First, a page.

Time & Attendance
By Rita Pyrillis
Sep. 6, 2012
Few recent political issues have absorbed as much of the national spotlight as health care reform, which took center stage at the Democratic National Convention and has become a rallying cry among Republicans who vow to kill it if their candidate wins the November presidential election. But employers need to ignore the rhetoric and focus on the realities of complying with the law, known as the Patient Protection and Affordable Care Act, experts say.
They must be “smart political consumers and educate themselves to know the difference between political power grabs and reality,” says attorney Tami Simon, a legislative expert at Buck Consultants in Washington. “Democracy is messy. What’s fascinating for us in the benefits industry is that the curtain has been pulled back because we care about what’s going on. We are all watching the sausage being made much more closely.”
She says that for many observers, like her mother, a baby boomer who grew up watching the civil rights movement unfold, few issues since the Vietnam War have captured the national interest like health care reform. “Health care is essential to every human being. What I do for a living is on the front page every day. It’s a fascinating time in history right now.”
With the presidency and 33 Senate seats up for grabs in 2012, how the battle over health care reform will play out is anyone’s guess, but employers are watching the tussle closer than most.
While Democrats are busy touting the benefits of the 2010 law, Republican presidential nominee Mitt Romney has said that repealing it will be his first order of business if he is elected in November. The Republican Party also promises to overhaul Medicare and Medicaid and introduce broad tax code changes that could cut incentives for employer-based benefit programs if Romney and his vice presidential running mate, Rep. Paul Ryan, R-Wisconsin, are elected.
“It would really take Romney winning for repeal to happen,” says Steven Wojcik, vice president of public policy for the National Business Group on Health, a trade group based in Washington. “Employers are watching closely over the next two months who will win the White House and in Congress, especially the Senate. It’s possible that if the Democrats take control of the Senate and Romney wins, there could be a repeal of some of the law. But they [Republicans] would need both the White House and the Senate for a total repeal.”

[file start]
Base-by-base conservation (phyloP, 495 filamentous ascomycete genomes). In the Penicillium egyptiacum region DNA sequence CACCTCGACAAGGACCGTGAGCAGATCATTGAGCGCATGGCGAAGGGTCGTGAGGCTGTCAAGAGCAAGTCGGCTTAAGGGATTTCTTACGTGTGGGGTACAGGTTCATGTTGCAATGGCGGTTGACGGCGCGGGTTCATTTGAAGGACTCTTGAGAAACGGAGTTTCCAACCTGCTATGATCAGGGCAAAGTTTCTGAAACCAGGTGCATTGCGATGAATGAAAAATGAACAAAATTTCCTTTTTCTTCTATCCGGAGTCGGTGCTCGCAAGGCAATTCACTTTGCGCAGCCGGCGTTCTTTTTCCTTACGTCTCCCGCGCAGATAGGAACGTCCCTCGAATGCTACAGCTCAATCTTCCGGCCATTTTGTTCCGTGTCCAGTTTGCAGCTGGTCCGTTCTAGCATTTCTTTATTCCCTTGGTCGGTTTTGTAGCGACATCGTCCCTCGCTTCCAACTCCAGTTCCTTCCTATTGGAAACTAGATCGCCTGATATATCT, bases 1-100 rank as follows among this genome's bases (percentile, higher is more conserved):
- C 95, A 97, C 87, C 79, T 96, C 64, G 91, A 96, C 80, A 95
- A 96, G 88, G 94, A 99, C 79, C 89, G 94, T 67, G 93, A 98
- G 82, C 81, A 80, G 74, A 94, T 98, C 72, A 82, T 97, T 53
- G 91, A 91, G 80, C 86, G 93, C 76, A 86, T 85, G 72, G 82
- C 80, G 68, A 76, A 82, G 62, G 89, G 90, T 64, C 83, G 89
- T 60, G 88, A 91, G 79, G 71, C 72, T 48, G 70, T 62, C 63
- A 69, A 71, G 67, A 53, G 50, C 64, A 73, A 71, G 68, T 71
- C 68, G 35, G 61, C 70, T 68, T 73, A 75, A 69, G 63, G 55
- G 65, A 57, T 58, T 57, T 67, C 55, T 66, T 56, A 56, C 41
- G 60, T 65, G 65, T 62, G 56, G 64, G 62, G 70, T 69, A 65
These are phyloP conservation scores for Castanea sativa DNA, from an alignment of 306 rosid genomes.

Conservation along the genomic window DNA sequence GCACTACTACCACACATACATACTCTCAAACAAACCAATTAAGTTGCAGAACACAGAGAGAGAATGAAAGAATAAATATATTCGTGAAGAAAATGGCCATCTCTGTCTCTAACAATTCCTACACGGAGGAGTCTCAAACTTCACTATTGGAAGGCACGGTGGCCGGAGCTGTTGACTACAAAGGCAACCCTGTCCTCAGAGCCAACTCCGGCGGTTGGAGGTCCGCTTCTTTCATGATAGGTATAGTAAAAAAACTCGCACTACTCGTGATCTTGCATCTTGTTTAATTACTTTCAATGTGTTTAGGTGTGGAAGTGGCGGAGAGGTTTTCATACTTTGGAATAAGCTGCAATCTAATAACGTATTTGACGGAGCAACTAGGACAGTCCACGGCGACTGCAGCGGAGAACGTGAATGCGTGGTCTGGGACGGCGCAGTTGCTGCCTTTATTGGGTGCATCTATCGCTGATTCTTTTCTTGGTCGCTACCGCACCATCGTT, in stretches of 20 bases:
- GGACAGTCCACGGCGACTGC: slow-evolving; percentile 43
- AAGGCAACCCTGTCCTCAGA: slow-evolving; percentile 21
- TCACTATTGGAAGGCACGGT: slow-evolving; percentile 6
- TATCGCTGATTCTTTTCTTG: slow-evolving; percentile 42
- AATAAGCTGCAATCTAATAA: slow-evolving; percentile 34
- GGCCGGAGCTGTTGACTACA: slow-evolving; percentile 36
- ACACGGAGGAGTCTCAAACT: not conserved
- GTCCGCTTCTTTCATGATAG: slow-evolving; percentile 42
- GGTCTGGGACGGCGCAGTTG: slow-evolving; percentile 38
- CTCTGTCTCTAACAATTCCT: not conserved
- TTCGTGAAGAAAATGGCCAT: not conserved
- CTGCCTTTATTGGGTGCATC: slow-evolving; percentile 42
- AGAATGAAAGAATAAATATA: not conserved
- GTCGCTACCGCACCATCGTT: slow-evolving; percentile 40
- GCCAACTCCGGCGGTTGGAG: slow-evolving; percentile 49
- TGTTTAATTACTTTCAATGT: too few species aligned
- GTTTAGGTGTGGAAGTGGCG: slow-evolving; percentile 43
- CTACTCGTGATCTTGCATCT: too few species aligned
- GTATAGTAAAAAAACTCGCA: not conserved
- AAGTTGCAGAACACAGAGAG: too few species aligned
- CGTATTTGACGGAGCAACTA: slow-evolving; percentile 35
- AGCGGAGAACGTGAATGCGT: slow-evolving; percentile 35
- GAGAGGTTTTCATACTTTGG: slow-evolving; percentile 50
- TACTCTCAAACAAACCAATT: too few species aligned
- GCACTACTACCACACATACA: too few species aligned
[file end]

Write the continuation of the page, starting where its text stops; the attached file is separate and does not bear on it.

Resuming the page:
In any case, employers are going forward with their compliance efforts, despite a lack of regulatory guidance on various provisions of the law, Wojcik says.
“Regardless of the outcome of the election, the main issue for employers still remains,” he says. “Whether it’s Obama or Romney, they will have to tackle health care cost control. I wish the candidates would focus on that issue and blow away the rhetoric.”
Since it was passed in 2010, the Affordable Care Act has survived 31 Republican attempts to repeal it in the House Rules Committee—the most recent in July—and a U.S. Supreme Court challenge of its constitutionality. The political bandying has been distracting for employers, says Neil Trautwein, vice president of employee benefits at the National Retail Federation, an international trade association based in Washington.
“It’s been a tough haul between passage, implementation, the debates in Congress, the Supreme Court and now with an election coming,” he says. “There’s been a tendency to wait for Congress, wait for the Supreme Court or wait for the elections. This isn’t the kind of reform we wanted. We still support efforts to overturn the law, but our focus now is on helping our members survive it.”
Rita Pyrillis is Workforce’s senior writer. Comment below or email email@example.com.
Workforce Management, October 2012, p. 3 — Subscribe Now!
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